navigate


navigate
01. I drove the car, and my wife [navigated] our route across Ireland.
02. During childhood, each one of us has to [navigate] through a serious of difficult situations; some make it, and some don't.
03. We learned to [navigate] a course on the open ocean during my sailing course.
04. Salmon have magnetic particles in their heads, which allow them to [navigate] to within a few yards of the place where they were born.
05. We had to [navigate] using a compass and the stars.
06. This software allows you to [navigate] easily and quickly through the millions of websites on the Internet.
07. They used a computer [navigation] system to guide them as they sailed around the world.
08. The river is [navigable] for the first few miles, but after that it is impossible to pass through in a boat because of the rocks and the rapids.
09. Honeybees [navigate] using the sun as a compass even when it is hidden behind clouds.
10. Edward Gibbon once said that the winds and the waves are always on the side of the ablest [navigators].
11. There is an Italian proverb which notes that anyone can [navigate] in fine weather.
12. The Taiwan Strait's [navigational] hazards prevented large scale movement between Taiwan and Mainland China for many centuries.
13. Spain has only 7 [navigable] rivers, none of which is near the capital, Madrid.
14. The River Gambia is one of the most [navigable] of all African rivers.
15. During the rainy season, it is almost impossible to [navigate] through the rapids of the river.
16. In January of 1502, Portugese [navigators] landed at a harbor on the coast of South America, and named the site Rio de Janeiro, meaning River of January.
17. In April of 1581, Sir Frances Drake completed his [circumnavigation] of the globe.
18. Human beings depend on multiple sensory systems to [navigate] successfully in their environment.
19. The textbook has a number of different icons on the pages to help users [navigate] through the different sections of the book.

Grammatical examples in English. 2013.

Synonyms:

Look at other dictionaries:

  • navigate — nav‧i‧gate [ˈnævgeɪt] verb [intransitive, transitive] to find your way around on a particular website, or to move from one website to another: • The magazine s website is easy to navigate. * * * navigate UK US /ˈnævɪgeɪt/ verb [I or T] ► to lead …   Financial and business terms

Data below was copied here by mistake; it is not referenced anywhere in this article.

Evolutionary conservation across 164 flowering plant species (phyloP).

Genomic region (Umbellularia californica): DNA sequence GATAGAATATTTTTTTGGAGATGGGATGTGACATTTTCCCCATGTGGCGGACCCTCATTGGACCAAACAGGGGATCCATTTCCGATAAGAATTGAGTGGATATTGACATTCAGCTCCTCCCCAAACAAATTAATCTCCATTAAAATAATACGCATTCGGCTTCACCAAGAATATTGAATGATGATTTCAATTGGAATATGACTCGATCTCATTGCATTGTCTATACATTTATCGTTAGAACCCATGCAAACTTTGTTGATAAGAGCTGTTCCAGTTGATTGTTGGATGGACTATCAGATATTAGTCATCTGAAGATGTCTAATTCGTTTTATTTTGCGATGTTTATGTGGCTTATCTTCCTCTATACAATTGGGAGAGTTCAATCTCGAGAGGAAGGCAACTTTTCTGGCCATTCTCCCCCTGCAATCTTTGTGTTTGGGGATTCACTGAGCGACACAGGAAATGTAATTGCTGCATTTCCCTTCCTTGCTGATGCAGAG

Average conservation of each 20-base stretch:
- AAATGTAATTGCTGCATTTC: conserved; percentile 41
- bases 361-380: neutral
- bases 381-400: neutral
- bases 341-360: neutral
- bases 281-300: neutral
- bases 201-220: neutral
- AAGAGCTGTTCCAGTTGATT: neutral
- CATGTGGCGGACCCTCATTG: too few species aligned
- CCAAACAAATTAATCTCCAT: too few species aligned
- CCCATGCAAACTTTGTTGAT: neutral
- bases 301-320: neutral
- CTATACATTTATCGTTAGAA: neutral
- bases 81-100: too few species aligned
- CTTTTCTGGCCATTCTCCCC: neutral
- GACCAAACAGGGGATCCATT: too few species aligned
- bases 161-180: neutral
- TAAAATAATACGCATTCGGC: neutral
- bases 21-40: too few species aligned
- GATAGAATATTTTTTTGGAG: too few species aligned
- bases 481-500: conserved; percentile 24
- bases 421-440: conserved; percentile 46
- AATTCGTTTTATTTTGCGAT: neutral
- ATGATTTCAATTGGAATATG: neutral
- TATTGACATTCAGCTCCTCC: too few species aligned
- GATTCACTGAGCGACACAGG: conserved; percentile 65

• Navigate — Nav i*gate, v. t. 1. To pass over in ships; to sail over or on; as, to navigate the Atlantic. [1913 Webster] 2. To steer, direct, or manage in sailing; to conduct (ships) upon the water by the art or skill of seamen; as, to navigate a ship. [1913 …   The Collaborative International Dictionary of English

  • Navigate — Nav i*gate, v. i. [imp. & p. p. {Navigated}; p. pr. & vb. n. {Navigating}.] [L. navigatus, p. p. of navigare, v.t. & i.; navis ship + agere to move, direct. See {Nave}, and {Agent}.] 1. To journey by water; to go in a vessel or ship; to perform… …   The Collaborative International Dictionary of English

  • navigate — index direct (show), oversee Burton s Legal Thesaurus. William C. Burton. 2006 …   Law dictionary

  • navigate — (v.) 1580s, a back formation from NAVIGATION (Cf. navigation), or else from L. navigatus, pp. of navigare. Extended to balloons (1784) and later to aircraft (1901). Related: Navigated; navigating …   Etymology dictionary

  • navigate — [v] guide along route, often over water captain*, cross, cruise, direct, drive, handle, head out for*, helm, journey, lay the course*, maneuver, operate, pilot, plan, plot, ride out, sail, skipper*, steer, voyage; concepts 148,187,224 Ant. get… …   New thesaurus

  • navigate — ► VERB 1) plan and direct the route or course of a ship, aircraft, or other form of transport. 2) sail or travel over. 3) guide (a vessel or vehicle) over a specified route. ORIGIN Latin navigare to sail …   English terms dictionary

  • navigate — [nav′ə gāt΄] vi. navigated, navigating [< L navigatus, pp. of navigare, to sail < navis, a ship (see NAVY) + agere, to lead, go (see ACT1)] 1. to steer, or direct, a ship or aircraft ☆ 2. Informal to make one s way; walk …   English World dictionary

  • navigate — [[t]næ̱vɪgeɪt[/t]] navigates, navigating, navigated 1) V ERG When someone navigates a ship or an aircraft somewhere, they decide which course to follow and steer it there. [V n] Captain Cook was responsible for safely navigating his ship without… …   English dictionary

  • navigate — nav|i|gate [ˈnævıgeıt] v [Date: 1500 1600; : Latin; Origin: , past participle of navigare, from navis ship ] 1.) [I and T] to find which way you need to go when you are travelling from one place to another ▪ I ll drive, you take the map and… …   Dictionary of contemporary English